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Russian Briz-M booster falls apart in orbit
by Staff Writers
Moscow (Voice of Russia) Oct 29, 2012

This first plot shows the locations of the catalogued items on October 16 at 16:00 UTC. Most of them are bunched closely together. A small number are scattered around the orbit. The reason for the scatter is uncertainty in the decay rates contained in the element sets that were issued eight days after the event.

Russia's Space Defense Forces have confirmed that the Briz-M propellant upper stage fell apart in the near-Earth orbit on October 16. Space Forces spokesman Colonel Alexei Zolotukhin said Monday the command was closely monitoring whereabouts of the 12 fragments that the rocket split into.

Astronomers reported earlier they had detected several dozen chunks of debris in the orbit scattered along the estimated Briz-M trajectory.

A spokesperson with Russia's missions control center reassured journalists the space junk posed no direct threat to the International Space Station.

related Zarya.Info report
SpaceTrack Data Points to Briz-M Explosion Date/Time
Late October 24, SpaceTrack issued element sets relating to eighty items of Debris in orbits similar to that occupied by the Briz-M Rocket that launched Telkom 3 and Express MD-2 into unusable orbits on August 6.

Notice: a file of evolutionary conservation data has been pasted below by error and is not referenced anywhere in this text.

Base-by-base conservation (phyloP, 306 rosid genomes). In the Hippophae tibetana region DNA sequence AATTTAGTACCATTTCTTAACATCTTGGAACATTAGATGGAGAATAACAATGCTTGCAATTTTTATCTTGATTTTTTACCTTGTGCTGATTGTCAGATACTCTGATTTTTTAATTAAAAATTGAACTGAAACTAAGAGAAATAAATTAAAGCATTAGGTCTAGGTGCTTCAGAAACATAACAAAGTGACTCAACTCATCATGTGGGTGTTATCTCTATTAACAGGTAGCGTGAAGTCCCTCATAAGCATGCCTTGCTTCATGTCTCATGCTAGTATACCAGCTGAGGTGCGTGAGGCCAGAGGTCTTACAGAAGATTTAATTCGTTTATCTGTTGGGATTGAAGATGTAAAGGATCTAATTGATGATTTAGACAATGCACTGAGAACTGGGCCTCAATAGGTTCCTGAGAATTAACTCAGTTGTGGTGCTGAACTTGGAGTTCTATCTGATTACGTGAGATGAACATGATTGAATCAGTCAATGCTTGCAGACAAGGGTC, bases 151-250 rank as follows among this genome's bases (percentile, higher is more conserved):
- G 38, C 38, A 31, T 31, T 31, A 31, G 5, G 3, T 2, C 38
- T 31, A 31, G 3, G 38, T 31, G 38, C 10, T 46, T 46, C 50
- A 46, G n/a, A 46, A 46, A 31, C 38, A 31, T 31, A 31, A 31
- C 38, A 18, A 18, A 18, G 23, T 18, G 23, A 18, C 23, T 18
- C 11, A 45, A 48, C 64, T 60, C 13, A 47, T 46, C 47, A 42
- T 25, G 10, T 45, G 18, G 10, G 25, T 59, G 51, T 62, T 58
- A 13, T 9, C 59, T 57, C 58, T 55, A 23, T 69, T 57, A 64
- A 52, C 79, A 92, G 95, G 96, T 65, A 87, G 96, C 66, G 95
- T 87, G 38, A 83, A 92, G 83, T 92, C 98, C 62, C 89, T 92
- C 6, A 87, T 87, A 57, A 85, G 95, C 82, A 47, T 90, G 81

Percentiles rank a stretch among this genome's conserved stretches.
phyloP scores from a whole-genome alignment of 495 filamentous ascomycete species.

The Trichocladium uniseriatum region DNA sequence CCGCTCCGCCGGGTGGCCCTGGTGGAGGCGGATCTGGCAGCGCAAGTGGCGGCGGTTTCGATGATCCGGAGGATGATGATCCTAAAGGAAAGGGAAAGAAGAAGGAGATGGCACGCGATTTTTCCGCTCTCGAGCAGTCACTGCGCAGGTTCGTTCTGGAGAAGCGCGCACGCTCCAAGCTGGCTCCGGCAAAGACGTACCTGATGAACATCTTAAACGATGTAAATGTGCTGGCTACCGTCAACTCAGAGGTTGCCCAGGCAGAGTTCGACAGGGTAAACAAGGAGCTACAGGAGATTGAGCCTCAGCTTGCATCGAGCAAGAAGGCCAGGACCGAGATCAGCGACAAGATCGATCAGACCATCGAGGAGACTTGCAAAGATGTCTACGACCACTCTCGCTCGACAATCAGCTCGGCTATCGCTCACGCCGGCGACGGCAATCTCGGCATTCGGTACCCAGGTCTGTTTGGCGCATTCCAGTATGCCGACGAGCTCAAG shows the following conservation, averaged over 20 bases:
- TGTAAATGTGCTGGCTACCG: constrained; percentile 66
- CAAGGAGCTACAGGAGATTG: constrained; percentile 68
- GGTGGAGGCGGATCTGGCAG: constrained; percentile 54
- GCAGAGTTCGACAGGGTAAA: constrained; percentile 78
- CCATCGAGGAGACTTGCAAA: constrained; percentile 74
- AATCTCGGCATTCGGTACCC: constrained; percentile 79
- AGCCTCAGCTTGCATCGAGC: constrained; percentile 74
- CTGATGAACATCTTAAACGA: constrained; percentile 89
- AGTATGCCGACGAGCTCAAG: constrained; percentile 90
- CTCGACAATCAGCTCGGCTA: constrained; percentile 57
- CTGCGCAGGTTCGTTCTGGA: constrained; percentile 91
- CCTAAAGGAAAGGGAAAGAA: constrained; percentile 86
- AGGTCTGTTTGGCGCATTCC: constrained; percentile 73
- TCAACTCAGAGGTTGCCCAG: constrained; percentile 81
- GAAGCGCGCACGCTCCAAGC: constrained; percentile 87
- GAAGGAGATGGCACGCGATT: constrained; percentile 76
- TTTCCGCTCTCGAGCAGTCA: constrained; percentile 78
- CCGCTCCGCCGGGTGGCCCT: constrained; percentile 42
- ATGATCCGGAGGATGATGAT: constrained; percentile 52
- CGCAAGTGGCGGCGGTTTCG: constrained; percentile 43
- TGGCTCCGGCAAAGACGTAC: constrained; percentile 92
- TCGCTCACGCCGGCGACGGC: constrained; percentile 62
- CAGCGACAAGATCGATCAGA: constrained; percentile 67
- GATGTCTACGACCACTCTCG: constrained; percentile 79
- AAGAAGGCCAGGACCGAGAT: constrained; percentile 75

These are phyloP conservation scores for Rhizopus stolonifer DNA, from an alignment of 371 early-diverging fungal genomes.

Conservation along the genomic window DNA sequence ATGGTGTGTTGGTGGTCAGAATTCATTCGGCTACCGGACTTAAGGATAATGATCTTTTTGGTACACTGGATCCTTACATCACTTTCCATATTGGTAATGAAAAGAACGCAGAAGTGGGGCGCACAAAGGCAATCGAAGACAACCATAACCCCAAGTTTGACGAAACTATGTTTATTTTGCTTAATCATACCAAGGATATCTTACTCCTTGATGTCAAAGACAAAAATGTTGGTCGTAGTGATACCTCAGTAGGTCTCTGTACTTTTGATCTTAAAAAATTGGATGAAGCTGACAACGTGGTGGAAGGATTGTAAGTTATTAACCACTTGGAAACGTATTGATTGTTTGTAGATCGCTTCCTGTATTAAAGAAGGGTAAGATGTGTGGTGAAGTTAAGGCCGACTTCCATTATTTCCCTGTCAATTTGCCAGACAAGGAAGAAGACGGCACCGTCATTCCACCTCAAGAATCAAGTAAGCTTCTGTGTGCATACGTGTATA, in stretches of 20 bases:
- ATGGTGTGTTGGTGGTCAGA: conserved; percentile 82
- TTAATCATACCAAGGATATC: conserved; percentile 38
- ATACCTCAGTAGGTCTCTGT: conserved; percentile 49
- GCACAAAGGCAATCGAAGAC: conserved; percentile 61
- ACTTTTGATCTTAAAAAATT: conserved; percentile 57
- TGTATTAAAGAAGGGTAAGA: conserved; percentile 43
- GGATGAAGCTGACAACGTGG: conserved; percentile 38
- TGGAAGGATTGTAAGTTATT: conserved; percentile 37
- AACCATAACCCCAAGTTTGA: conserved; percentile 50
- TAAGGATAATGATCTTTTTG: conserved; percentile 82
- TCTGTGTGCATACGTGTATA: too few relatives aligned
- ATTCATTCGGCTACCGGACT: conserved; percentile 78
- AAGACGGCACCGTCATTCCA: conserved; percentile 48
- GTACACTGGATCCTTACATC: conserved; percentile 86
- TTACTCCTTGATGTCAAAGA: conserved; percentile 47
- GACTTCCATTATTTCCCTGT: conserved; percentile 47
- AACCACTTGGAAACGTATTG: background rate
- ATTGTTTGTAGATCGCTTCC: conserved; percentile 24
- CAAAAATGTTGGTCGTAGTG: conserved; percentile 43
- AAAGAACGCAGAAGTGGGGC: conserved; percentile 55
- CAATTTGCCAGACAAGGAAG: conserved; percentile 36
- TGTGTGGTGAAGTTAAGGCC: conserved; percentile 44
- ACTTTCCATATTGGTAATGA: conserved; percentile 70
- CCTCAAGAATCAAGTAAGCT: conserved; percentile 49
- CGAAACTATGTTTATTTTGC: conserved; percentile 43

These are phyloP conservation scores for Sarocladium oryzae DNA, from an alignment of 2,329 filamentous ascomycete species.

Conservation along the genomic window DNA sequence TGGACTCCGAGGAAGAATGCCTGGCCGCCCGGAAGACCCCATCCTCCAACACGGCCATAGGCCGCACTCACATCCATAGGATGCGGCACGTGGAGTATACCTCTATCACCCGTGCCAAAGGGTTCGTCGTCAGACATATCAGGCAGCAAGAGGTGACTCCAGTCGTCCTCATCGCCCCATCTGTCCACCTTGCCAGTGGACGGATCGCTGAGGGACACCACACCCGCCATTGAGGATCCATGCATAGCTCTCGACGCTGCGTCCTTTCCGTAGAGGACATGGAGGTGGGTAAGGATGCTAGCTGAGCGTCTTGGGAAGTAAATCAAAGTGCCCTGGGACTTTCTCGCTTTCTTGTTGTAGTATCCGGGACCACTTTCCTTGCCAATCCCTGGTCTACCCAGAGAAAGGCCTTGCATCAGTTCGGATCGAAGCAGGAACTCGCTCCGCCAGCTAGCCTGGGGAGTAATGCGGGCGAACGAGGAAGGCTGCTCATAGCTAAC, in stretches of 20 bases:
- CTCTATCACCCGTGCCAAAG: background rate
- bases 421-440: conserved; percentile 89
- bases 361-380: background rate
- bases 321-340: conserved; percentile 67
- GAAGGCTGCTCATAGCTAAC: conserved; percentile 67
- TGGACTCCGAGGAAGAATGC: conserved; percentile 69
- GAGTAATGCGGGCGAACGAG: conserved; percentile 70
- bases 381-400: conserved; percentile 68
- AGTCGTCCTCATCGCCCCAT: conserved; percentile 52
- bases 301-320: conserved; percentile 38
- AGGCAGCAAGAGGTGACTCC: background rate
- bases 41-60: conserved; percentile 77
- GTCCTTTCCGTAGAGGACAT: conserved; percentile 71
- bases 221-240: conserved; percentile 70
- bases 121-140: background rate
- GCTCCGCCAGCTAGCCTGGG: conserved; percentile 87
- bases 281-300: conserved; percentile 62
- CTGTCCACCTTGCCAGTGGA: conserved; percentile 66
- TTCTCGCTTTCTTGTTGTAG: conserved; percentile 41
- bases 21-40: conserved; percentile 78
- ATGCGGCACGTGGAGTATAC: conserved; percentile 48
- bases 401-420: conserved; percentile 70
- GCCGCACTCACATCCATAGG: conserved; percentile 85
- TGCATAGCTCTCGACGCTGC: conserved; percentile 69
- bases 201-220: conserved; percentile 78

The total is a few more than the twelve claimed by Russia but falls well short of the 1000+ count attributed to a SpaceTrack quote a few days ago.

The Briz-M and its attached Auxiliary Propellant Tank were last reported on October 16 with a Twoline orbital Elements set having an Epoch just after 18:00 UTC. It showed the object to be in an orbit 264 km x 1512 km at 49 degrees .9 inclination.

SpaceTrack reported later the same day that it was analysing debris resulting from fragmentation of the rocket. It took another eight days before orbit data was released into the public domain.

Orbital plots created using the Orbitron satellite tracking programme indicate that the disintegration occurred at 16:00 UTC +/-30 minutes on October 16.

This is earlier than the Epoch on the final element set but it has to be remembered that element sets are computed from multiple observations and then an orbit is calculated for a set time. An element set is constructed using that time.

The discrepancy indicates that the observational data was collected at about the time of the explosion and then projected forward to the beginning of the next circuit of the Earth.

Most of them are bunched closely together. A small number are scattered around the orbit. The reason for the scatter is uncertainty in the decay rates contained in the element sets that were issued eight days after the event.

See Zarya.Info for detailed orbital plots and supporting charts


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Record space junk cloud could threaten ISS: report
Moscow (AFP) Oct 26, 2012
The explosion of a failed Russian rocket upper stage has created a space junk cloud of 500 pieces which could threaten the International Space Station, a report said Thursday. In one of the biggest orbital debris incidents of recent years the Briz-M rocket stage exploded in mid-October, two months after causing a key launch of telecom satellites to fail in the latest embarrassing mishap fo ... read more

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